When buying property abroad, usually one of the necessary obstacles is the exchange of a large amount of currency needed to pay for your purchase.
Many people buying abroad still neglect to think about currency exchange until it is too late, and end up paying more than they need to, with added stress levels too. This simple guide from Currency Index will help buyers to get a good deal while remaining safe, and reduce the hassle that can be involved.
1. Think about currency early in the process
Not many people would buy a property in the UK without knowing the price. But, if you go on a viewing trip and put down a deposit without investigating the exchange rate, that’s exactly what you are doing when buying abroad! Before you start to look at property priced in a currency other than sterling, have a look at exchange rates and set yourself a reasonable rate for your calculations. It is better to be pessimistic with your exchange rate, so that when the time comes to transfer funds, you should be under your budget rather than over. A reputable currency company will help you to budget sensibly.
2. Don’t use your bank – you could pay 4% more
Banks’ exchange rates vary wildly. Some are reasonable, some are awful, and there are variations within each bank depending on who you end up talking to when you get a rate. Generally, the banks are not competitive on rate and rely on consumers assuming that exchange rates are fixed in stone. They are not. By comparing with a currency broker such as Currency Index, you can save up to 4% just on the exchange rate. That’s a huge difference of around £5,000 on a €150,000 transfer.
3. Consider fixing your rate in advance
Another service offered by currency companies, is a tool called a Forward Contract. This allows buyers of overseas property to fix an exchange rate in advance, for a payment in the future. The beauty of a forward contract is that only 10% of the sterling is needed to secure a rate, the balance being due when the foreign currency is required. That way, buyers can know exactly what they will be paying in sterling, without actually paying for their currency. Of course, if fixed when exchange rates are good, this can save a significant amount compared to waiting and buying currency at the last minute when rates may have fallen.
4. Allow enough time for your transfers
Another mistake many people make is transferring funds at the last minute for their purchase. Typically this is a problem when using banks to make a transfer, as they are notoriously slow at processing international payments (the average bank clerk has little or no experience in this area). There are also different clearing times abroad in different countries and currencies, so by liaising with a dedicated point of contact at a currency company, you can ensure you are correctly advised on transfer times to get money to the right place, at the right time. Currency brokers will typically send funds 1-3 days quicker than a high street bank, and can provide all the necessary paperwork for you and your lawyer.
5. Avoid paying unnecessary charges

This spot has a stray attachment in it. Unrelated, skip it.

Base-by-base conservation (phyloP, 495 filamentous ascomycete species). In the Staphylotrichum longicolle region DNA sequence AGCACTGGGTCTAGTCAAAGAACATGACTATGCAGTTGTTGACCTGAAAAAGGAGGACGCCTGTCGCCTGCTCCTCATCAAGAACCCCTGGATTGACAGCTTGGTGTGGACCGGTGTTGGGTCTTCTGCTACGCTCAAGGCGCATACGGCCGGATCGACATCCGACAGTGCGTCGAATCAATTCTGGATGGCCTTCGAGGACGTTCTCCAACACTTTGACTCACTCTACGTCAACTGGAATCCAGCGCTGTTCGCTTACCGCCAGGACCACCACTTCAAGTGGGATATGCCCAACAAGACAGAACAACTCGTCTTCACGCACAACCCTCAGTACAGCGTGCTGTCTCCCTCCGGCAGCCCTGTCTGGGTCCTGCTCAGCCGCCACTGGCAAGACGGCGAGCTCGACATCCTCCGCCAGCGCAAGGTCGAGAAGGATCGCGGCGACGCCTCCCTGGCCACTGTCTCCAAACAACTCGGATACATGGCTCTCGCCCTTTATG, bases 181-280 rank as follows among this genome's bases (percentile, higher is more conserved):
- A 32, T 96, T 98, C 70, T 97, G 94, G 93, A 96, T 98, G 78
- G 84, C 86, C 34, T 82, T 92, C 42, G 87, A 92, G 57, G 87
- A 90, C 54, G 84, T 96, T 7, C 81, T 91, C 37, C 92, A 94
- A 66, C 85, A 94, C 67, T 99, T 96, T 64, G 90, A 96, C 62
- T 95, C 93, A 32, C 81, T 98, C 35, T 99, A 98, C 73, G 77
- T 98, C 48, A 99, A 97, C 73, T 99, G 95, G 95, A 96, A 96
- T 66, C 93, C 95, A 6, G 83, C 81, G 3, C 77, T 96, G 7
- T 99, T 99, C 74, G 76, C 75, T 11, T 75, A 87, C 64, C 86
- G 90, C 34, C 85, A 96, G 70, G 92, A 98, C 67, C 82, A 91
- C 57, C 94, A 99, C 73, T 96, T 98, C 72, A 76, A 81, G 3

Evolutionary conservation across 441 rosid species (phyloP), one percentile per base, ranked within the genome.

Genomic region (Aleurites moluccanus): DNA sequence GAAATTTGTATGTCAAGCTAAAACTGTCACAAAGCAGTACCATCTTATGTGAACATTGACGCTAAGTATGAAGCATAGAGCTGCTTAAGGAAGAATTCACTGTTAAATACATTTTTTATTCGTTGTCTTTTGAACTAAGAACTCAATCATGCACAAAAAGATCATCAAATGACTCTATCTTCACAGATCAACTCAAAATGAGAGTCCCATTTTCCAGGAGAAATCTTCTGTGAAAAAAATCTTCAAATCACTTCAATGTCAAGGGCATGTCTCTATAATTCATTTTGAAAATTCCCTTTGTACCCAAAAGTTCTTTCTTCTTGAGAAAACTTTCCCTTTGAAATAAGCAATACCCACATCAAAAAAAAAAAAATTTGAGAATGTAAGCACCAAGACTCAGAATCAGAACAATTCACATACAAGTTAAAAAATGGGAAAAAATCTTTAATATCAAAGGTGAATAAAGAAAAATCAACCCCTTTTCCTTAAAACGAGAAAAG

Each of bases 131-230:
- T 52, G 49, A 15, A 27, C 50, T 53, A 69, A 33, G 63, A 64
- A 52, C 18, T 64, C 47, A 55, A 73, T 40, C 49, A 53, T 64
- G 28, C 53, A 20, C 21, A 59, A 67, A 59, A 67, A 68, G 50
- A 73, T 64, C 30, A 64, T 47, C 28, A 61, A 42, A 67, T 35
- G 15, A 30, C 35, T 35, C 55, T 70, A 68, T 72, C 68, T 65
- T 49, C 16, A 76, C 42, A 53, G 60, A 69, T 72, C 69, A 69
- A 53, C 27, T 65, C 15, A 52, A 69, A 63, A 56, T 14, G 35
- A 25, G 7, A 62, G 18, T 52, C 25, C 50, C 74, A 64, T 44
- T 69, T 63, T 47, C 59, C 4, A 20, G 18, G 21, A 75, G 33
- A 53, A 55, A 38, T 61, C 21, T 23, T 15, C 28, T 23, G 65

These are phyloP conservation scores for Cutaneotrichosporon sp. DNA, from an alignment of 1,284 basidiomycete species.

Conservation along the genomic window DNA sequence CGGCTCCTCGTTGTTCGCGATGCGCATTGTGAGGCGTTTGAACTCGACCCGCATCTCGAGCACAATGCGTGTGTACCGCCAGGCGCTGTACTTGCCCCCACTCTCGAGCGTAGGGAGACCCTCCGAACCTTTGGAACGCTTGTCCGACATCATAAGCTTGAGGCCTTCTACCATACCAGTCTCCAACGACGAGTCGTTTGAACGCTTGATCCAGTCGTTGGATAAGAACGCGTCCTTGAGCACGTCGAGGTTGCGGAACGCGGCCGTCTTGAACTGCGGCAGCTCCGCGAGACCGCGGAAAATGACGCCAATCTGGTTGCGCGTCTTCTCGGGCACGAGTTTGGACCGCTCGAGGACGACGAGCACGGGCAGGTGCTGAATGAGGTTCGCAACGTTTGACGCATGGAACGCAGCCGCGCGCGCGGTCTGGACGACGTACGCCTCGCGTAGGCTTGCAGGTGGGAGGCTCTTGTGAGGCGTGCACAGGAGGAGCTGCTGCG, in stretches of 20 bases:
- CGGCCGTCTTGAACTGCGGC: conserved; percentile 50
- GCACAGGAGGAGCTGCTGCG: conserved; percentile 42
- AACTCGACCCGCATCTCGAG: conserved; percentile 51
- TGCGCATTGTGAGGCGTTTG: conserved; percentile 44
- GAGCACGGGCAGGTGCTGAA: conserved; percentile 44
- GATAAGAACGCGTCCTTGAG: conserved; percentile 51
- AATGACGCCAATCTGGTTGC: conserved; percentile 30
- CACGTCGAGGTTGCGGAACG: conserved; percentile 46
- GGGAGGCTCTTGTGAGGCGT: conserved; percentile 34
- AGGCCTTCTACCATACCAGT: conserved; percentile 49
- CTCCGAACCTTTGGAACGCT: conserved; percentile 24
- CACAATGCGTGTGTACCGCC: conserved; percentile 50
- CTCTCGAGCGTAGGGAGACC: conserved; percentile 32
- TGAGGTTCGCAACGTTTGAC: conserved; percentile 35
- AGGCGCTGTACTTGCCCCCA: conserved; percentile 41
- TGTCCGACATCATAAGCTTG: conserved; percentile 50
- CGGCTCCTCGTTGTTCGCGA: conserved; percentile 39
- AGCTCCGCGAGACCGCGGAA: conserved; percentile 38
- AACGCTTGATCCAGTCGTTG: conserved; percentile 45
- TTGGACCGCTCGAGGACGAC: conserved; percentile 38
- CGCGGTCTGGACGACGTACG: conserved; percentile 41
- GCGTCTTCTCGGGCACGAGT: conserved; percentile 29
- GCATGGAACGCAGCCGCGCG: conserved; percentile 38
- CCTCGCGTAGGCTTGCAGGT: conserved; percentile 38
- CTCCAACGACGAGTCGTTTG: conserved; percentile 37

When dealing with foreign banks, it pays to make sure you are not subjected to any hidden charges. For example, in Spain, it is common for banks to charge up to 0.5% of an incoming transfer, just as a fee for receiving it! When sending large amounts this can be punitive. Fortunately, again using a foreign exchange specialist, in most cases the charges can be avoided. Currency companies are experienced in sending payments all over the world and will be able to help you avoid falling foul of charges you might not have even known about. In addition, they will also be able to reduce or eliminate charges in the UK, where banks can demand up to £40 for sending an international payment.
6. Shop around
Many foreign property agents recommend a particular currency company to their clients. There is often a commission payment involved here, and realistically that means the client may not be getting the best possible rate. While a recommended company may seem comfortable, it is worth making one free call to an alternative supplier such as Currency Index to see if you can get a better deal.
7. Be safe
The independent currency transfer industry is now FSA-regulated – but not all companies are regulated to the same standard. In practice, it is safest to use an “Authorised Payment Institution”, as defined on the FSA’s website (under “Payment Service Companies” on the FSA register). Crucially, this means your funds must be held in safeguarded client accounts while with the broker (much like holding money with a lawyer), and that the firm has sufficient capital to meet strict requirements, as well as being run without risky practices. The lower level of FSA registration, “Smaller Payment Institution”, does not guarantee these safeguards, so check on the FSA website before you agree to part with any money. Currency Index was one of the first firms to be granted “Authorised Payment Institution” status when the regulation was introduced in 2009.
Following these simple 7 rules will mean that your overseas property purchase can run more smoothly, cheaply and safely than if you leave your currency transfers to chance. Currency Index’s experienced and friendly staff are available to discuss clients’ requirements without any cost or obligation. For more information call 0800 043 2623 or visit www.currencyindex.co.uk for more information.